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Richard Morse sits in a Los Alamos jail cell awaiting transfer to a hospital in Las Vegas, N.M., for psychiatric evaluation following Thursday’s 19-hour standoff with police.
Morse, 75, is a retired physicist. He began his career at Los Alamos National Laboratory as head of the advanced concepts group at TD-8 and simultaneously the laser fusion group at T-6 in 1965.
“I was aware of Richard Morse’s work and while it was controversial, it was considered brilliant,” LANL physicist Morrie Pongratz said. “He certainly was a pioneer in plasma physics.”
Morse said that T-6 started developing the mathematical basis for understanding the thin case problems of the W-76 thermonuclear warhead, an issue that seems to have eaten away at him for the last three decades.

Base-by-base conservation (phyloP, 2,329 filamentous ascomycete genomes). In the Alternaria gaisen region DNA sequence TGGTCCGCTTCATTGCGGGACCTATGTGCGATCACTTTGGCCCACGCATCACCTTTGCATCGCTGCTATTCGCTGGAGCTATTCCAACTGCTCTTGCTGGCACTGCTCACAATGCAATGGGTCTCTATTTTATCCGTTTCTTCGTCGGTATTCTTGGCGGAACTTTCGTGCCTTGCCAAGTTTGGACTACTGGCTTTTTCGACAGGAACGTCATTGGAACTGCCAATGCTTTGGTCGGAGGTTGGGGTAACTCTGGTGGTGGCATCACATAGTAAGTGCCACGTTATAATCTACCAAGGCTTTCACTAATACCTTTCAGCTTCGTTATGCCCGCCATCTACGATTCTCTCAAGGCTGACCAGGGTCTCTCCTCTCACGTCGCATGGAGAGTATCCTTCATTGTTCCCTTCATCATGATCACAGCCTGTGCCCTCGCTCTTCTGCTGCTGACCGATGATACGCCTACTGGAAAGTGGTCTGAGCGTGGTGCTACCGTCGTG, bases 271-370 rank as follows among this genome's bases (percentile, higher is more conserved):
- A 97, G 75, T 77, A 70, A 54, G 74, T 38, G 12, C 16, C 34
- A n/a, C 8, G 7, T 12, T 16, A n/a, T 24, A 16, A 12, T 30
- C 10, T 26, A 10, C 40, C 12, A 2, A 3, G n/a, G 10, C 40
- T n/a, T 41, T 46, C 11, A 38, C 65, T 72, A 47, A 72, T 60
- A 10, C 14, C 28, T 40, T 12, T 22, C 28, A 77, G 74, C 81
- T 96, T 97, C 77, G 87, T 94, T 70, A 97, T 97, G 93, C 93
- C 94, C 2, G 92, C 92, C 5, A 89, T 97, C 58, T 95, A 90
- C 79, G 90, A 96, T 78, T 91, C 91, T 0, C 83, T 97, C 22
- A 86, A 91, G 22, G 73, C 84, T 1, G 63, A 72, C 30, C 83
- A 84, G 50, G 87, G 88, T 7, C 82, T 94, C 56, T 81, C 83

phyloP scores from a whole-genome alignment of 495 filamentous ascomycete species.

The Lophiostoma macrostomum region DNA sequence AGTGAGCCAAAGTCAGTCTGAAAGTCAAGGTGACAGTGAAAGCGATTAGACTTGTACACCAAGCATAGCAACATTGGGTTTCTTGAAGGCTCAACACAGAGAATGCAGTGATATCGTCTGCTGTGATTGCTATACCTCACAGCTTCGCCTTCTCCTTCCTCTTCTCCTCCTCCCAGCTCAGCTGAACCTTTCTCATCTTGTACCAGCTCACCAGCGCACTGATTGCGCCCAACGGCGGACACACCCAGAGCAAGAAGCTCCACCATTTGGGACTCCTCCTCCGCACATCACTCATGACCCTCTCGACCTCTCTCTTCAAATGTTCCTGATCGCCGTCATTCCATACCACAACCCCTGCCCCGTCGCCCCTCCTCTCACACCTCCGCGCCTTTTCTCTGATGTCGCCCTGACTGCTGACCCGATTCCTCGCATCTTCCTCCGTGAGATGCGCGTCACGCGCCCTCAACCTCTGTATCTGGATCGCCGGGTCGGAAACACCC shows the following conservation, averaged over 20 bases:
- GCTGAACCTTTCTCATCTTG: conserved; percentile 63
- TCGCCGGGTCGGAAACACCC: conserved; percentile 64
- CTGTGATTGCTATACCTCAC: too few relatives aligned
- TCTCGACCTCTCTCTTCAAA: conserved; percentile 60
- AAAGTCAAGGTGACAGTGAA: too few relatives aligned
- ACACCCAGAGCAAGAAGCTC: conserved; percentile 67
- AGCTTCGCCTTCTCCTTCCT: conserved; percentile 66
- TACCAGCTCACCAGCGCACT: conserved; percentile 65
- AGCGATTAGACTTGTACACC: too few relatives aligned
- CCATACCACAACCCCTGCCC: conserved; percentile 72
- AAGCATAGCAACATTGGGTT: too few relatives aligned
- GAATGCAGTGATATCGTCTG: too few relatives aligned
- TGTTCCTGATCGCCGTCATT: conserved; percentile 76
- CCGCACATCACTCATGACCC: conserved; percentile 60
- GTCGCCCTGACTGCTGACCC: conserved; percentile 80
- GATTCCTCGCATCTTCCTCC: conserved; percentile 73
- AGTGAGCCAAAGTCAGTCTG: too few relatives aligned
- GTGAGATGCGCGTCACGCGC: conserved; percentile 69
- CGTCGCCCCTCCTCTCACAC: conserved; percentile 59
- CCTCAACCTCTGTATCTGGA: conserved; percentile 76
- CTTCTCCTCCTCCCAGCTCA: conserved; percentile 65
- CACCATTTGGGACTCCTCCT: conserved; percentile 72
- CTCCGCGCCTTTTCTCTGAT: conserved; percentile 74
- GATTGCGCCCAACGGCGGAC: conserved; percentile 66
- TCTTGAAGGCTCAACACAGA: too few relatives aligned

Work continued on the W-76 while Morse and others traveled between Lawrence Livermore National Laboratory, LANL and the universities of Arizona, Rochester and MIT in the late ’70s, ’80s and early ’90s, he said.
“Our work was still being used in one of the endless sequence of studies of the thin case problems when I came back to Los Alamos in 1996,” Morse has said in previous interviews.
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